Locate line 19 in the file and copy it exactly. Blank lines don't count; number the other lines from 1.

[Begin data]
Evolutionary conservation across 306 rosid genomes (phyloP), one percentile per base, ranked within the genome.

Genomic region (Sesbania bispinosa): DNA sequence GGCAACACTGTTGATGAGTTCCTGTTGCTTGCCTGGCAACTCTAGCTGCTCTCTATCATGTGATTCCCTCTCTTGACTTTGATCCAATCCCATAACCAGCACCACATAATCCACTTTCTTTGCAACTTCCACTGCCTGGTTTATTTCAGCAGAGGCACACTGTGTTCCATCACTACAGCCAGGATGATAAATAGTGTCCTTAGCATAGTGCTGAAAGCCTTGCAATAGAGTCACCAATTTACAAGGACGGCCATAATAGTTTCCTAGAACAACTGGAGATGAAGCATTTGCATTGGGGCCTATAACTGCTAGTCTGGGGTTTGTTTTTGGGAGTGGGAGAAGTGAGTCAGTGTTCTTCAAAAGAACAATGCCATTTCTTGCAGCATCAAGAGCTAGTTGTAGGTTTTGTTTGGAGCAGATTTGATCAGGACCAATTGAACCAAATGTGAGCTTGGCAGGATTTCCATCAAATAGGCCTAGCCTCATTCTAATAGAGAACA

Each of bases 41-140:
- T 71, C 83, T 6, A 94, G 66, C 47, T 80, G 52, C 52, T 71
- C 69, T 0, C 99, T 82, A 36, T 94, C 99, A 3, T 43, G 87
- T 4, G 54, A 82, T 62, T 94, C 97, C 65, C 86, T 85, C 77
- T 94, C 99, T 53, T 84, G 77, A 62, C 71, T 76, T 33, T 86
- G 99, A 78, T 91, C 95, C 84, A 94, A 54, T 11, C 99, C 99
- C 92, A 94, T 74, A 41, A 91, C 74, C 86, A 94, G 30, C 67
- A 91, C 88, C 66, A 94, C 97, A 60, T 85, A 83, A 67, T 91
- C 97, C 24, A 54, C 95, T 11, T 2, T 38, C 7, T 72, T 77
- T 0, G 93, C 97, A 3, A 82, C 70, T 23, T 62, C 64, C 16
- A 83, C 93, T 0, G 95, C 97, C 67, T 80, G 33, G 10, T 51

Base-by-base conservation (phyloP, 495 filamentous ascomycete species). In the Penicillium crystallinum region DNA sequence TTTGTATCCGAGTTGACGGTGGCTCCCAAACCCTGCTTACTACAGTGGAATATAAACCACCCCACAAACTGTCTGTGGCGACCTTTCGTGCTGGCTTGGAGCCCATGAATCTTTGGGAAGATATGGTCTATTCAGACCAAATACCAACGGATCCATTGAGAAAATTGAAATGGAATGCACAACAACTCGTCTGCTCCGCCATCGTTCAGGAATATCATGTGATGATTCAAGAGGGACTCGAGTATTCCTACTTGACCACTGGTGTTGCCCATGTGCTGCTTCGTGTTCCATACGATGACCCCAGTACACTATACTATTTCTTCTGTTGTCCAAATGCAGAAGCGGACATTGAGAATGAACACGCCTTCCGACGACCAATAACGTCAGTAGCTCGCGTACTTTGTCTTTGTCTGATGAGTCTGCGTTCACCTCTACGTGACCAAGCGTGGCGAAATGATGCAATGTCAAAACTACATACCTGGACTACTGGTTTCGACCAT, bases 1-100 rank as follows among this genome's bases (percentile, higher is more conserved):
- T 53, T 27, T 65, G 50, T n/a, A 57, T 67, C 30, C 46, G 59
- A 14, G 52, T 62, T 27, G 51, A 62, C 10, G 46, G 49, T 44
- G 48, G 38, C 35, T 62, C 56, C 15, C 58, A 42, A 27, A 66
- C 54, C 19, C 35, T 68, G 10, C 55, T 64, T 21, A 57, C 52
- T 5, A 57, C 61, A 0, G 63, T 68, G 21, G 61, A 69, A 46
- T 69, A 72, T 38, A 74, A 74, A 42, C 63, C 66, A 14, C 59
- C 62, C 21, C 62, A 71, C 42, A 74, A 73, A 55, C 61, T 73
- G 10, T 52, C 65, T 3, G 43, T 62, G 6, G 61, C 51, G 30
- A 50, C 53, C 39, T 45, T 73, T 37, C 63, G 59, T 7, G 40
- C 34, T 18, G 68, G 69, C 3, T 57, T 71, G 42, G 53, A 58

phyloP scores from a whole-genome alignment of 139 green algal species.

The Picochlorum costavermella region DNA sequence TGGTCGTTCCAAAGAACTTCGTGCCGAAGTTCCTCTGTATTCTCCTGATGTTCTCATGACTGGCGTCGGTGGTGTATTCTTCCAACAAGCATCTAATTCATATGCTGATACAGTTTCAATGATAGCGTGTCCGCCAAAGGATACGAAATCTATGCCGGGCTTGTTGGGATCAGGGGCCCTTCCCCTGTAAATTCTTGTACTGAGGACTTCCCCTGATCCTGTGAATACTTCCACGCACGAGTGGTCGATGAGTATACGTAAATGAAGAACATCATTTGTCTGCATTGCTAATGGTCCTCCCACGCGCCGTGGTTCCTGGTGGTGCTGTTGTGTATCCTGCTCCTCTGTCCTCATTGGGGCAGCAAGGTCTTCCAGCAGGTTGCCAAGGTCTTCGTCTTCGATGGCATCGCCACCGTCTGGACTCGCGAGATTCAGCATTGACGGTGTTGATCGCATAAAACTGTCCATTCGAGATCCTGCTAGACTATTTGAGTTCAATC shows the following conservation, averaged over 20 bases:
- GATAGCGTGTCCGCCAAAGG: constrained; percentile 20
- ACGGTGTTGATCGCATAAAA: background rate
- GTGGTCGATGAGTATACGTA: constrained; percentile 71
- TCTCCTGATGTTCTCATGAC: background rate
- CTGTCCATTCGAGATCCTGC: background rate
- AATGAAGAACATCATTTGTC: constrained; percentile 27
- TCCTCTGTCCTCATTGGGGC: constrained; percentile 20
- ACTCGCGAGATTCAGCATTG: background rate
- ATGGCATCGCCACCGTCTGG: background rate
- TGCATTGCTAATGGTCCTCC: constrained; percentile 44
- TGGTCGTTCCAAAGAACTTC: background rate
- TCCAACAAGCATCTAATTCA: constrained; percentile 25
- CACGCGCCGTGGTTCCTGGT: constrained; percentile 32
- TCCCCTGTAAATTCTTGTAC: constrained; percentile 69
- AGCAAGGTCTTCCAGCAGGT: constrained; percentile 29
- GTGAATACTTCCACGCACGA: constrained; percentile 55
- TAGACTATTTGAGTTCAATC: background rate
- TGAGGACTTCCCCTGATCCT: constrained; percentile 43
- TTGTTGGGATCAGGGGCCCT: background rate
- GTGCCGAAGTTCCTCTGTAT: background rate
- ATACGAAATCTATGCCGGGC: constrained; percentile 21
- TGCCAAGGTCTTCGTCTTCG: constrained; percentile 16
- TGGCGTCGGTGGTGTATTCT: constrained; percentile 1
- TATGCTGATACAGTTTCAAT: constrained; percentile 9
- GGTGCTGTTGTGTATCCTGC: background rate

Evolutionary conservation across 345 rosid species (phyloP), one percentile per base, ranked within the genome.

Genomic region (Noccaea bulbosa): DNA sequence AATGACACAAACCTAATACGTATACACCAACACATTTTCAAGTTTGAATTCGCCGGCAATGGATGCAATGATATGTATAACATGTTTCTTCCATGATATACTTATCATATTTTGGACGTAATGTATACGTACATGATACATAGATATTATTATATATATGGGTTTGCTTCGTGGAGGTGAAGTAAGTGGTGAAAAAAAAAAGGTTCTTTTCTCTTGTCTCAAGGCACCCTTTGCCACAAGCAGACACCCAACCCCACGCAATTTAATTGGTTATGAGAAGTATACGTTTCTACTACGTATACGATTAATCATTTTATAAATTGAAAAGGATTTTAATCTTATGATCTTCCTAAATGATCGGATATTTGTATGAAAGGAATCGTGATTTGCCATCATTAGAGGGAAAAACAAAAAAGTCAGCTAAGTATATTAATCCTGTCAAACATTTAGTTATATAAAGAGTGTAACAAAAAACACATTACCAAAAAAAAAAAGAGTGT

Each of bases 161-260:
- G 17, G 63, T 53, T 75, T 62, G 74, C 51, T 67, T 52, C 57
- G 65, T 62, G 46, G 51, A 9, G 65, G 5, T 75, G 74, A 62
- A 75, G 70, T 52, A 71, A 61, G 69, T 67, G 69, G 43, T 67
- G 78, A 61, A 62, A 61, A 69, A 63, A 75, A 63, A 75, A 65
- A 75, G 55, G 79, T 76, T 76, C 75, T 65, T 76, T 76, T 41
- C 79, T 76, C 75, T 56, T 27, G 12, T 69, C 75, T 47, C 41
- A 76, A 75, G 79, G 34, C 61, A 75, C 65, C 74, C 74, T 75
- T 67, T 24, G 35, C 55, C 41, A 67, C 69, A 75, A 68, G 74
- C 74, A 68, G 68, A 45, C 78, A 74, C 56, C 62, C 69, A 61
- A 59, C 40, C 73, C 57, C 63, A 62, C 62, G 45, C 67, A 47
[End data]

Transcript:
- T 5, A 57, C 61, A 0, G 63, T 68, G 21, G 61, A 69, A 46